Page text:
Facebook seems to have done something again that’s going to rile people up. The Guardian reports that Facebook asked some of its users to take a survey over the weekend. This survey had questions on what should or shouldn’t be allowed on the platform and who should police the content.
Among the questions, there was one particular one that read, “There are a wide range of topics and behaviors that appear on Facebook. In thinking about an ideal world where you could set Facebook’s policies, how would you handle the following: a private message in which an adult man asks a 14 year old girl for sexual pictures.” The question could be answered that such content should be allowed and they wouldn’t mind seeing it, that it should be allowed but they wouldn’t want to see the content, that it shouldn’t be allowed or there’s no preference.
The follow-up question gets more interesting. Facebook then asked users for their opinion on who should decide the rules regarding such content on the platform. User response options included Facebook (on its own), Facebook with advice from external experts, external exports on their own or Facebook users.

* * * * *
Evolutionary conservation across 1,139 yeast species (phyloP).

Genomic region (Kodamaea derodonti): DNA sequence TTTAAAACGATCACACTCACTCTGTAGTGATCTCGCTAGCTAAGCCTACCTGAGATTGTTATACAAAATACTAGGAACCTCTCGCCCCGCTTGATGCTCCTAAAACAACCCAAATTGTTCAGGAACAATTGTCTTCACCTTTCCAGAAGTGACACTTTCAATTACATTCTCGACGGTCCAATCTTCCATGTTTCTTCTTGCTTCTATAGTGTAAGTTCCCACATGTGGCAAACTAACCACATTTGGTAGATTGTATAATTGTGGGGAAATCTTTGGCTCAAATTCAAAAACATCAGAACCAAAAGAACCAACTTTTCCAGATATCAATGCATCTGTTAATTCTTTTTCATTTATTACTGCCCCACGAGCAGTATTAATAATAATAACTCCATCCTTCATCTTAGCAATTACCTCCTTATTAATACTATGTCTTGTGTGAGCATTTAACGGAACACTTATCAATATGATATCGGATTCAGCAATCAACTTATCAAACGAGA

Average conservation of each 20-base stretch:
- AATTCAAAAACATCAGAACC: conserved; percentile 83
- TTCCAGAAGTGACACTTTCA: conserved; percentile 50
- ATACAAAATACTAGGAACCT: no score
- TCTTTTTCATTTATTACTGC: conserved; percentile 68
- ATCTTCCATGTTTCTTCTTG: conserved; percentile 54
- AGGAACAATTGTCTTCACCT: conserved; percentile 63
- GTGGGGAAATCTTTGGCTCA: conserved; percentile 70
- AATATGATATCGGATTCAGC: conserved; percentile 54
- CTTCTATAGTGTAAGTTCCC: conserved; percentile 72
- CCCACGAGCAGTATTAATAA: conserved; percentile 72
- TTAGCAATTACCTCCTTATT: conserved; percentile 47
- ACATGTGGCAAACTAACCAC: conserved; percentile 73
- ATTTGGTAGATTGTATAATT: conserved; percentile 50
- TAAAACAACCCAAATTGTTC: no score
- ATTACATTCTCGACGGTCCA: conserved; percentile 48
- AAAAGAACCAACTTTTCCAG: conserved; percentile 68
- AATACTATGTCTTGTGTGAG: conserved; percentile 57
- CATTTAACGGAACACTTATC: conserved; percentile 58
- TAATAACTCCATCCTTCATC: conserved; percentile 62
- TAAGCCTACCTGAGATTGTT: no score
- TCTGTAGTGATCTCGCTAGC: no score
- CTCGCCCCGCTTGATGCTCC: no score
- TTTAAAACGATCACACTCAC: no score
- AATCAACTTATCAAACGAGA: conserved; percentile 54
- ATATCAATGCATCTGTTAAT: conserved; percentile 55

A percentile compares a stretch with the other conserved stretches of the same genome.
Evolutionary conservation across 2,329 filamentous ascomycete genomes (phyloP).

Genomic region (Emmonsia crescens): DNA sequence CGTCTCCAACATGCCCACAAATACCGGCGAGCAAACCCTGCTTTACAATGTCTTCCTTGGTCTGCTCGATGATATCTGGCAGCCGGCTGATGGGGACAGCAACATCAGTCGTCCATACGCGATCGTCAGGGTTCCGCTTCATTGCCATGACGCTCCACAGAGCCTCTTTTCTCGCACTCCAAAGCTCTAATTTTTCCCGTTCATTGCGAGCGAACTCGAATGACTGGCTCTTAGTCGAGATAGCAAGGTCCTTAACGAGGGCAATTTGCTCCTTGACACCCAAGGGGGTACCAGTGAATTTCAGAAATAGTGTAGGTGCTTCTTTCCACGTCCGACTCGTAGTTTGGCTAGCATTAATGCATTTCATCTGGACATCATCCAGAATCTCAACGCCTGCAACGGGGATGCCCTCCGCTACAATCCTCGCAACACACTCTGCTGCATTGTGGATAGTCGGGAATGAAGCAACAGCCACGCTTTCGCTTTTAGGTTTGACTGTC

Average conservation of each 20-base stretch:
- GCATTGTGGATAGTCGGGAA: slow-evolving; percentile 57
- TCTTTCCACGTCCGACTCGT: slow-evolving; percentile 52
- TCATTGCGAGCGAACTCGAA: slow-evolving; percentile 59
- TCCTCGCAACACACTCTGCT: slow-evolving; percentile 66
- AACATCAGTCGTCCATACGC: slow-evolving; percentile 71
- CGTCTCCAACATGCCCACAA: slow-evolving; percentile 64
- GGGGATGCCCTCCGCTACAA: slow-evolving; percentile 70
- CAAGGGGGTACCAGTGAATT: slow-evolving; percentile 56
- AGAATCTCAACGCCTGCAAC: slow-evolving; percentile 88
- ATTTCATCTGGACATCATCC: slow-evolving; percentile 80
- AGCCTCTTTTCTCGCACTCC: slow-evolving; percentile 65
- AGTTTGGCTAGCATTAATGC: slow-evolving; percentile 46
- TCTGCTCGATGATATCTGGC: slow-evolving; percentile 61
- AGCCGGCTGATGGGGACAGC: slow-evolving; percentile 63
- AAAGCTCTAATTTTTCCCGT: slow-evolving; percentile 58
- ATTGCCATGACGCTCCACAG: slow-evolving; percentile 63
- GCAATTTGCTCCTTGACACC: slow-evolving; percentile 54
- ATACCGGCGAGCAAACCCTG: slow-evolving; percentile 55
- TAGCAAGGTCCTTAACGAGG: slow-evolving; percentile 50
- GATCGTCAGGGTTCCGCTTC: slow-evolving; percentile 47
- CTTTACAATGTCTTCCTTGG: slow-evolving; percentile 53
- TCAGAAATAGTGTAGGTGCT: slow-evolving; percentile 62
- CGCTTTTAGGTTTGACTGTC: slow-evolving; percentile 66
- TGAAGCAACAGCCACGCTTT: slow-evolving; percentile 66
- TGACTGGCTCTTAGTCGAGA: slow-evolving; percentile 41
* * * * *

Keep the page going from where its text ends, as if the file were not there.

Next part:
Here’s the more disturbing part: in neither question did the survey acknowledge a role for law enforcement to come in or that in many places, such actions would be illegal.
The company has since stopped running the surveys. Guy Rosen, Facebook’s VP of product, said they were “a mistake.” On Twitter, Rosen said, “We run surveys to understand how the community thinks about how we set policies. But this kind of activity is and will always be completely unacceptable on FB. We regularly work with authorities if identified. It shouldn’t have been part of this survey. That was a mistake.”
While Facebook was pretty quick to remove the surveys, the question remains as to why they were issued in the first place. It’s pretty mind-boggling that these types of surveys would even be considered in the first place. In a statement to the Guardian, Facebook said, “We understand this survey refers to offensive content that is already prohibited on Facebook and that we have no intention of allowing so have stopped the survey. We have prohibited child grooming on Facebook since our earliest days; we have no intention of changing this and we regularly work with the police to ensure that anyone found acting in such a way is brought to justice.”